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D-Day 71st Anniversary: Rejecting the Commemoration of War

The US empire fought numerous wars in the 20th century.

The US empire fought numerous wars in the 20th century that ended in failure and humiliation, and the 21st century is off to a bad start. Wars in the Philippines, Korea and Vietnam War ended with stalemate and embarrassment, and our debacles in Iraq and Afghanistan have poorly-defined objectives and no foreseeable victory in sight. Ironically, the most powerful military in history has not won many wars.

But the definition of success can be blurred. Wars ending in military failure are still political and economic accomplishments for the architects who design them. Many people profit from war by looting the US treasury and by gaining access to limited resources around the world. The United States has a long history of using force to gain influence over poor nations whether any one particular war is seen as “successful” or not.

Yet no matter how success is defined, no war is seen as more “successful” and “just” than the United States’ involvement in World War II. Unlike many other wars, the benefits of winning it outweighed the cost. Justification comes from the elimination of totalitarianism and Nazism, along with the liberation of people in Holocaust camps. It also ended the Great Depression and elevated the US to its superpower status. World War II is often seen as the “Good War.”

June 6, 1944, was the beginning of all this. The Allied invasion at Normandy was the beginning of US supremacy of the 20th century. Many people continue to celebrate the courage and sacrifice of the men who fought that day. Indeed, paying respect to individual sacrifice is a worthy cause.

However, we should not celebrate the war itself. Instead, we should look at it critically and ask what we can learn from it, which means being aware of our own atrocities. Allied planes firebombed Dresden, an undefended German city, destroying 85 percent of it, and killing between 35,000 and 135,000 civilians. Likewise, the Napalming of Japanese cities by the US was gruesome, and so too, was the death of more than 200,000 people from the detonation of atomic bombs over Hiroshima and Nagasaki.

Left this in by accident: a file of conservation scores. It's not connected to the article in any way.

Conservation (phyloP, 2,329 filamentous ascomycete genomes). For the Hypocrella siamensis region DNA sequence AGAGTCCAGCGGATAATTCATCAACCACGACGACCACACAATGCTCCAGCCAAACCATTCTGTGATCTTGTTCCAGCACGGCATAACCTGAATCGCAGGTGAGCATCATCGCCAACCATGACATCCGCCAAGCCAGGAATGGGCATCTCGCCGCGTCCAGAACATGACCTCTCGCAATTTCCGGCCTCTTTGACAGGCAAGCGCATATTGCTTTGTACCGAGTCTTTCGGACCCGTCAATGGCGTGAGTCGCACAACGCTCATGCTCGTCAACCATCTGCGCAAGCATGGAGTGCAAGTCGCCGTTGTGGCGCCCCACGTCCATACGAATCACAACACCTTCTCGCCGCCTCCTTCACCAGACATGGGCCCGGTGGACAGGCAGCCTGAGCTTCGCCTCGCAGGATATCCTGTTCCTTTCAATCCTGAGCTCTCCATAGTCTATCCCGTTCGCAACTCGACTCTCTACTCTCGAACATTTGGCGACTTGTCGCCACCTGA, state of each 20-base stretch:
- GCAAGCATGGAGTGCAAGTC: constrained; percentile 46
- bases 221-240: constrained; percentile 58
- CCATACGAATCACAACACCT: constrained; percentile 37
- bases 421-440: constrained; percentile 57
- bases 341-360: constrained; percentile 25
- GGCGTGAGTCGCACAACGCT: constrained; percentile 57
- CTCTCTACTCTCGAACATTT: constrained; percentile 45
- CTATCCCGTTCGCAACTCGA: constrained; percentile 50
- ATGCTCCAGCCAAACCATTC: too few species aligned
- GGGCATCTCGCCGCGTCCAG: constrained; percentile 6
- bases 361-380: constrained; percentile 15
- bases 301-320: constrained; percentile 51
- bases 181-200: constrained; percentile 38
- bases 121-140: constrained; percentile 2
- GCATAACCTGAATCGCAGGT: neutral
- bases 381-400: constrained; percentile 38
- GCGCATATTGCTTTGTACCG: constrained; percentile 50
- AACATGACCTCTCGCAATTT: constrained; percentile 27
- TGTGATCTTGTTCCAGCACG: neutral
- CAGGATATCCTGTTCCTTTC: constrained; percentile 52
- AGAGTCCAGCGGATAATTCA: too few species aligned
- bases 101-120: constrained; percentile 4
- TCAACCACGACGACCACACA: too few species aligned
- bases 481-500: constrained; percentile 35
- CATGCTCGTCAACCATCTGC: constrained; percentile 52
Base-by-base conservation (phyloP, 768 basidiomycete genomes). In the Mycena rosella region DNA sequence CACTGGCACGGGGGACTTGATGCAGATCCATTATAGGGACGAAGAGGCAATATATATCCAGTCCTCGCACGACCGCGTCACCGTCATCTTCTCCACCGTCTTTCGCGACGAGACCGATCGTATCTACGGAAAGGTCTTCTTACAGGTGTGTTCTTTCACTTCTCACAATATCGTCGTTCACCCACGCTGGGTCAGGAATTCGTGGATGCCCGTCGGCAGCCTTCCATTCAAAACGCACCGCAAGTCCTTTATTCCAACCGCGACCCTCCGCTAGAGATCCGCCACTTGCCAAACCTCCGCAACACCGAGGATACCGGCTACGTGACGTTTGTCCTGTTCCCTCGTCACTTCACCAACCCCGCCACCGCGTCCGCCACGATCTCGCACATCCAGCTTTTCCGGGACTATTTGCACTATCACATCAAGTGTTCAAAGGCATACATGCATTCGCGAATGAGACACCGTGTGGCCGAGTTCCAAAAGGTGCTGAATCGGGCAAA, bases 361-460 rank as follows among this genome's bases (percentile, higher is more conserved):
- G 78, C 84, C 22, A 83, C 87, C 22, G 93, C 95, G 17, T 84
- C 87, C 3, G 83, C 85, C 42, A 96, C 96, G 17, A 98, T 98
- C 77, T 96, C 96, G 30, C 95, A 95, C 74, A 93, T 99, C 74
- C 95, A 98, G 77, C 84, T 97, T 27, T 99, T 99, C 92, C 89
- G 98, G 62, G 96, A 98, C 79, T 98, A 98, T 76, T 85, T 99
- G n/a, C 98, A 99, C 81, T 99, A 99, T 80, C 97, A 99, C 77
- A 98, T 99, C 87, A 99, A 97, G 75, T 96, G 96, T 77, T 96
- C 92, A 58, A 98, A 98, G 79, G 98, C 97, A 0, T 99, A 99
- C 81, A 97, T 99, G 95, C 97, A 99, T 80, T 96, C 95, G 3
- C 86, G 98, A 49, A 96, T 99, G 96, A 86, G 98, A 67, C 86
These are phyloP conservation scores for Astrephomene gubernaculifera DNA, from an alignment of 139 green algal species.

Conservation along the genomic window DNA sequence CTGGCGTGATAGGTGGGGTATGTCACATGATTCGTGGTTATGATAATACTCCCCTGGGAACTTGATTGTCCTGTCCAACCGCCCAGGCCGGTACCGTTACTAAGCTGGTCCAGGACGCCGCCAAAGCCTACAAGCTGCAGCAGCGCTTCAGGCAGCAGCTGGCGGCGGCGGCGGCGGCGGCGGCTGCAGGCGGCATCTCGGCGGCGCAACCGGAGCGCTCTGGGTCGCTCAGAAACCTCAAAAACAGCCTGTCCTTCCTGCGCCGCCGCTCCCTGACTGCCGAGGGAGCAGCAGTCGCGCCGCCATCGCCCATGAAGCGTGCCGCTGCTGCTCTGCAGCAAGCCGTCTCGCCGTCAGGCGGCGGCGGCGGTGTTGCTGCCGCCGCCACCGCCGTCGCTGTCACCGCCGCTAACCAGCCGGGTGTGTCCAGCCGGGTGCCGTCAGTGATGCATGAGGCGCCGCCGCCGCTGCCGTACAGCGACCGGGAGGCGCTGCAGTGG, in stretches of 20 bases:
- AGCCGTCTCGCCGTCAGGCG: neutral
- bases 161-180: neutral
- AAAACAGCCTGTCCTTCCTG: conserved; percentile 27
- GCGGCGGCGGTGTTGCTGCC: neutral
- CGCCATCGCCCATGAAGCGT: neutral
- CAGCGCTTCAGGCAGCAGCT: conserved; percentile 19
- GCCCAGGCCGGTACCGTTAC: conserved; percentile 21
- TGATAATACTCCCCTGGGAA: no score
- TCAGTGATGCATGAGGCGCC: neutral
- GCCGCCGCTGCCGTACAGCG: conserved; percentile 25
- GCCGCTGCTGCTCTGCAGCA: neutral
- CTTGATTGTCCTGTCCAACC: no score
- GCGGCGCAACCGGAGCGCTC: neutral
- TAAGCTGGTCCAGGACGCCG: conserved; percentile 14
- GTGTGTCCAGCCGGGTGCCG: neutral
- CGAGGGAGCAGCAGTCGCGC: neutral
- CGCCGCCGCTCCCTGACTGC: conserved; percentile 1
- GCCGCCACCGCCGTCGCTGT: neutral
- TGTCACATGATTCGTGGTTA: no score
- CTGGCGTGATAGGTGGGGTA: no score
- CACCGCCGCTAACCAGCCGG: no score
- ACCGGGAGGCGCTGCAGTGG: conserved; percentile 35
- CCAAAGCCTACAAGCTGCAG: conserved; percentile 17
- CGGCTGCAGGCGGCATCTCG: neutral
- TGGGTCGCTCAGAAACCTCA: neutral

In his book, A People’s History of the United States, Howard Zinn reminds us that the Allied powers went on to build weapons far greater in numbers and much more powerful than anything the fascists ever built. Today, the US has more than 700 military bases worldwide, and it controls the destinies of more countries than Hitler, Mussolini and Japan did put together.

The overall lack of understanding of history, particularly of World War II, allows many Americans to be fooled into war again and again. As Zinn says, the greatest consequence of World War II is that it gave Americans the perception that somehow war is justifiable. This message is depicted by media, history and even war films. Steven Spielberg’s portrayal of the D-Day landing in the movie Saving Private Ryan lures the viewer into the film in a way that seems to glorify military heroism, something Zinn says should be “buried along with all [the] bodies in Arlington Cemetery.” Instead, Zinn argues, war films should “persuade the next generation that such scenes must never occur again.”

While D-Day was an extraordinary occurrence, more than 50 million people perished in World War II. Its effects were extremely harmful to people all around the world. The US was on the winning side, but winning a “good war” does not provide a license to ignore the harsh realities of war, and it certainly does not give historical or moral justification for future wars. We should look at war critically, and ask how we can prevent it from ever happening again. After all, those who sacrifice the most benefit the least. The architects of war are never the ones who die on beaches or return home with their minds and bodies mutilated. On the 71st anniversary of D-Day, it is noble to honor the people who gave their lives, but we should not commemorate the war itself.

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